“Freedom” is a strange word in our day. It has been used in so many contexts at so many times that it’s hard to pinpoint exactly what it means now to most speakers and advocates. More than not, however, it is safe to assume that post-moderns use the word to sum up their “right” to do what they want, when they want, where they want. “Whatever” they want. No, it’s not our Founding Fathers’ notion of “freedom” in the least, but it’s a stipulation we’re working under in the 21st century.
The problem with such a definition is that in many cases, “freedom” is so ego-centric it’s self-defeating.
For example, although it can be argued that many rightly appealed to “freedom” as a justification for women’s equality in some battles of the early 20th century, a far more left-leaning swath of advocates appealed to the same for an ideologically driven agenda aimed at lessening gender-based policies and America’s ongoing allegiance to the family as it has always been understood. As a result of the latter, instead of increasing their enjoyment of freedom, women actually face a “freedom gap” that was not present prior to the legacy of Roe v Wade (1973).
This is chiefly due to the fact that one of the clearest results of the revisionist legal movement in the United States was the court-ordered allowance of abortion on demand in Roe, and it’s now demonstrable that one of the unforeseen outcomes of such abortion practices has been the killing of far more preborn girls than preborn boys (that is, in the name of “freedom,” women are literally killing themselves.)
And sadly, this “freedom gap” is even more pronounced if we look at it internationally, where many countries also went down the path of accepting the practice of killing preborn children on demand and have, as a result, seen girls aborted at exponentially higher levels than boys.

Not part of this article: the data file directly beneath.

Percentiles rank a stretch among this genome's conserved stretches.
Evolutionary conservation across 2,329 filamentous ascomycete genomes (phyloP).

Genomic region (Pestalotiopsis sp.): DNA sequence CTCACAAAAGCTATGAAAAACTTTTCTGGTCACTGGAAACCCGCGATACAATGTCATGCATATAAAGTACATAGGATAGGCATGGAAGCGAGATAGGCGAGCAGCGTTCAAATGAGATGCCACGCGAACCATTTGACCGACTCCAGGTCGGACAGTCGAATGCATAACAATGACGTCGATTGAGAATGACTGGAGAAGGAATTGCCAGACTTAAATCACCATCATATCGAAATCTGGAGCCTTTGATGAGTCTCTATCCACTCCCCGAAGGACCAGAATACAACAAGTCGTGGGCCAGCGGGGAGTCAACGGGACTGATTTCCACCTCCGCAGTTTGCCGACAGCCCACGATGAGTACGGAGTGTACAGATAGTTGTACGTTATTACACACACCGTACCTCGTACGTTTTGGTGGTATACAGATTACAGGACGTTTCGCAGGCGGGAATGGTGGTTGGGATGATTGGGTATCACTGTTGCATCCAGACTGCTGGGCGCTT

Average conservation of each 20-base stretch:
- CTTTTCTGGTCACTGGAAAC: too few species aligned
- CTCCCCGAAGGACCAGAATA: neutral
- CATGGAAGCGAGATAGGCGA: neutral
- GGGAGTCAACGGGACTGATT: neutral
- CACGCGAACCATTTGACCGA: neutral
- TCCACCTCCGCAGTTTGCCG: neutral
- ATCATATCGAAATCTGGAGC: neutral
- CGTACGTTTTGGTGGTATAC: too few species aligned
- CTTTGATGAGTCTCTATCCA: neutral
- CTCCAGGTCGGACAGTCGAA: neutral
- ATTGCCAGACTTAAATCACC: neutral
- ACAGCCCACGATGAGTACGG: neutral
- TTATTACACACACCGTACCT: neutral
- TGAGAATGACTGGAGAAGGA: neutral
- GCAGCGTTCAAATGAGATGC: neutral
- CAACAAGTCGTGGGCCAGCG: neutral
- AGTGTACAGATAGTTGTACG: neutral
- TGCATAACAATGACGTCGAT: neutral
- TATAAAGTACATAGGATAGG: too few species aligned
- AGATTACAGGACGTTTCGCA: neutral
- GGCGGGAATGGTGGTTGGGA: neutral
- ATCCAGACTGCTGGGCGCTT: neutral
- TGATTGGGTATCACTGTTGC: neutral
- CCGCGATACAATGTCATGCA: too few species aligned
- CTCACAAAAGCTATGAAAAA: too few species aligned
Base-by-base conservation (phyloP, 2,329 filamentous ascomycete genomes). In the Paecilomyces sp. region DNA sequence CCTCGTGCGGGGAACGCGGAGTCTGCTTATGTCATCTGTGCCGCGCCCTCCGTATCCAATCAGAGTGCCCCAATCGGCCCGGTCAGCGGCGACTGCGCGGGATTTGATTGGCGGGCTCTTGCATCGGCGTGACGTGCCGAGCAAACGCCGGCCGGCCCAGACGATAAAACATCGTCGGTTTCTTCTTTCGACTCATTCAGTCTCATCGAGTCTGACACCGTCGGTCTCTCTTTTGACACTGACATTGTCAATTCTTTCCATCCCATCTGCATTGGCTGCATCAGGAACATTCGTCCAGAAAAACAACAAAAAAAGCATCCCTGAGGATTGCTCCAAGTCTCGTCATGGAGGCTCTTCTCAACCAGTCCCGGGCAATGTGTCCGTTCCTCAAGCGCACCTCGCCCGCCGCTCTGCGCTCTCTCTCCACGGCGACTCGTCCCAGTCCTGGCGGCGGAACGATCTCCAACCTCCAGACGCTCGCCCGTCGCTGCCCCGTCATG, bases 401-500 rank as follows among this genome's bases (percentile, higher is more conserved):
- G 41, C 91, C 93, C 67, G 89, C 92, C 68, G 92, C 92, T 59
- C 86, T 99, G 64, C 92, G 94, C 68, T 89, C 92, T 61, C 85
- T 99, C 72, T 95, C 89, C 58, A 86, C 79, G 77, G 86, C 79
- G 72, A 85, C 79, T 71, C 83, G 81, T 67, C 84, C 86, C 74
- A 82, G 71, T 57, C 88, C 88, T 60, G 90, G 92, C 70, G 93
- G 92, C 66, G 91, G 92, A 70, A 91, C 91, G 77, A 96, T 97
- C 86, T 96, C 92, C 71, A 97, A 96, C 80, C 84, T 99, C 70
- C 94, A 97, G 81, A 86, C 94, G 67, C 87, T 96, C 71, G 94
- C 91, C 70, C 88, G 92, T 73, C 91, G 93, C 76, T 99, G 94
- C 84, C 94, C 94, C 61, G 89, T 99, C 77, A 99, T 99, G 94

In South Korea, for instance, “the sex ratio for first births…was 104 boys for every 100 girls…in 1989.” But if a couple’s first child was a girl, they turned to abortion in order to prevent the birth of a second girl and the result was a sex ratio for second births of 113 boys to 100 girls. For the third birth it was 185 boys for 100 girls and for the fourth, 209 boys for 100 girls. In India alone, where abortion based on gender is rampant, it is estimated that up to 12 million girls were aborted between the years 1980 and 2010.
According to researcher Mara Hvistendahl, throughout the world there have been so many “sex-selective abortions in the past three decades that 163 million girls” that should have been born were killed instead.
One-hundred sixty-three million. Could a greater “freedom gap” be imaginable?
Yet it seems that even when confronted with these numbers, the left remains so adamant about protecting “access” to abortion that they aren’t prepared to give an inch. And some even argue that “women become scarce, their value increases, and…this as a positive development.” When Thomas Jefferson wrote the words “life, liberty, and the pursuit of happiness” as a summary of the kind of freedoms we were meant to enjoy, it was foremost in his mind, and implicit in the phrase itself, that “life” is the first of many conditions for the “liberty” and “happiness” that follow. Today, we are trying to pursue “liberty” and “happiness” without giving “life” its rightful place, and it’s simply not working.
Instead of freedom, women now have a “freedom gap” as a result of the policies of the left.
Alan Sears, a former federal prosecutor in the Reagan Administration, is president and CEO of the Alliance Defending Freedom, a legal alliance employing a unique combination of strategy, training, funding, and litigation to protect and preserve religious liberty, the sanctity of life, marriage, and the family.
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